What I propose is a series of paintings that are a reflection on atmosphere and light: the early morning moisture in the air, the thin veil of clouds resting atop Peterson’s Butte, the dust kicked up during hay season that turns the setting sun ablaze in warm hues and glowing contrasts…

The artwork would reflect the feeling I had as a child, blissfully floating down the Santiam River by inner tube, or fishing off its banks, with the warm summer light reflecting off the subtle rapids and the water-worn stones just beneath its surface.

I want my paintings to capture the magic and wander I felt as I discovered the forested trails in the hills surrounding town, and as I breathed the damp air with its very cognitive feeling of being enveloped in lush green life, and the sweet musk of decomposition as old stumps give rise to saplings and innumerable ferns. I want to capture the filtered dappled light making its way to the path just before leading me in, bidding me to explore the next bend just over the moss covered log.

The Library Art Project paintings have the potential to be the best I have ever created. I plan for them to read like four chapters that tell the story of the town that shaped me and ignited my lifelong appreciation for both natural and agricultural beauty, for winding water ways, softly rolling fields, and gray blue hills fading into the distance, which frames it all.

“We look at the picture. We walk in the picture. We ramble through the picture. We live in the picture. All are desirable, but the last two are held in the greatest respect.” (Kuo His)

Artwork, style, emotional impact____________________________________________

I have always felt that a painting’s job was to feel like a painting, to do the things that only paintings can... Paintings work best when not strictly adhering to the scene at hand, but when they capture the essence of the place and subject.

My tools are the canvas and oil paint, and using these two simple materials I strive to create the illusion of a third dimension. It has always been my goal to help the illusionary dimension feel real and beckon people to travel into it, to draw them as a place that is welcoming, that has certain nostalgia-like sense of a place they know well but are now seeing anew.

“Response [of viewers] is triggered by the design, drawing, form, color, etc. presented by the artist, but also draws on their own experiences and imagination.” (Ken Campbell)

My style has developed as a unique hybrid of elements from the artists and paintings I love. When people talk about my art they use word like “impressionistic” or “painterly,” which comes from my years studying the French impressionists and my deep fondness for the early California Impressionist painters. I love artwork that feels spontaneous yet controlled, like a thoughtful acknowledgement to what is being seen and felt.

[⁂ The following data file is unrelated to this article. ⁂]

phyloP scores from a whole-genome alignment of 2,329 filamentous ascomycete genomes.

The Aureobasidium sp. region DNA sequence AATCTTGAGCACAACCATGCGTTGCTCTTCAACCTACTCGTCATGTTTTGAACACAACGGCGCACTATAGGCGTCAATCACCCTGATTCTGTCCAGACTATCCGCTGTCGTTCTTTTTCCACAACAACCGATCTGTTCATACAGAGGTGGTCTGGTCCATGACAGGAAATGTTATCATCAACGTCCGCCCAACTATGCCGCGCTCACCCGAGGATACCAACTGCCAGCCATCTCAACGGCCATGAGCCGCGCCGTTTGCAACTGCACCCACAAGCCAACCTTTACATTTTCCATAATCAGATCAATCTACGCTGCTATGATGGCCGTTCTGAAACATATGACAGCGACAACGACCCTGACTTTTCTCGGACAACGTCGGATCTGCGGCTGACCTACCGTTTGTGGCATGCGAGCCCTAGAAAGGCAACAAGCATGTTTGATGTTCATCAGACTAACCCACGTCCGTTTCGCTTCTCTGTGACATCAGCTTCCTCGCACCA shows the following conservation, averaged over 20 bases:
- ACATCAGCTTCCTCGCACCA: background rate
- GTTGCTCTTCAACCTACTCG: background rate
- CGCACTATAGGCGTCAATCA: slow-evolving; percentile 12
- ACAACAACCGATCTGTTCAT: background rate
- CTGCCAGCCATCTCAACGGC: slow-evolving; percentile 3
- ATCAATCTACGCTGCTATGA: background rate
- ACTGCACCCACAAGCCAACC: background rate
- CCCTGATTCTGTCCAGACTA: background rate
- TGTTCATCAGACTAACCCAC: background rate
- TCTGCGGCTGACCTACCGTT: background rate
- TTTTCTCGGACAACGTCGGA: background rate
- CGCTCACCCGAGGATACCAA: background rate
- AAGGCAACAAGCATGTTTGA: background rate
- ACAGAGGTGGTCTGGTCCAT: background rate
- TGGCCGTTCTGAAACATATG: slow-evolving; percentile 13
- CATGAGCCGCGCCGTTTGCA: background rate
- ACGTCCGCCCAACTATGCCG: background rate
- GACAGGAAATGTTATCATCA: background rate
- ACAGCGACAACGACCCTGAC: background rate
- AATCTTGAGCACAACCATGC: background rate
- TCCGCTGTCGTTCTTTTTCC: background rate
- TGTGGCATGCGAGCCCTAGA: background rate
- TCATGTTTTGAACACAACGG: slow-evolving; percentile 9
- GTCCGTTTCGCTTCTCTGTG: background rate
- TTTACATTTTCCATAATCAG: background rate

People also use words like “relaxing,” “nostalgic,” and “timeless” to describe my pieces. This may indeed reflect my focus to overcome a deep seated fear of having my art feel dated or trendy. Years ago I began to ask myself what was the art that drew me in, which styles did I connect with most, and I noticed it wasn’t about an era or a movement... The art I like is about light and shadow, about atmosphere, and about conveying the special feeling of being in a certain place at a given time of day.

My art has been described as “story-like” or “illustrative,” and that one is easy to answer, I studied illustration and many of my favorite artists are the classic illustrators - artists such as Maxfield Parish and N.C. Wyeth, painters who created stunning images that get people excited about the story’s potential.

Reference photos_________________________________________________________

I have been fortunate to meet the local photographer Nick Boren. He has photographed the Lebanon area extensively for many years, and upon learning about my opportunity, has opened up his vast collection for me to work with. I have included 7 of his photographs and 5 of my own for you to get a better idea of subject matter images we could choose from. (I have numbered the backs in priority order to indicate which ones I prefer, but I would absolutely be happy to work with any of them as references.)


My paintings for the Lebanon Library project are going to be my thoughtful reaction to what I have been so lucky to have experienced first hand, while growing up surrounded by all of Lebanon’s potential and beauty.

“The vision of the artist is the vision to see and the ability to tell the world something that he or she unconsciously thinks about nature.” (Hawthorne)

Michael Orwick

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Monday, January 25, 2010

New painting

Jenny Lake Canoes Grand Tetons National Park 16x20 oils on Raymar Plein Air Panel www.michaelorwick.com A painting for...me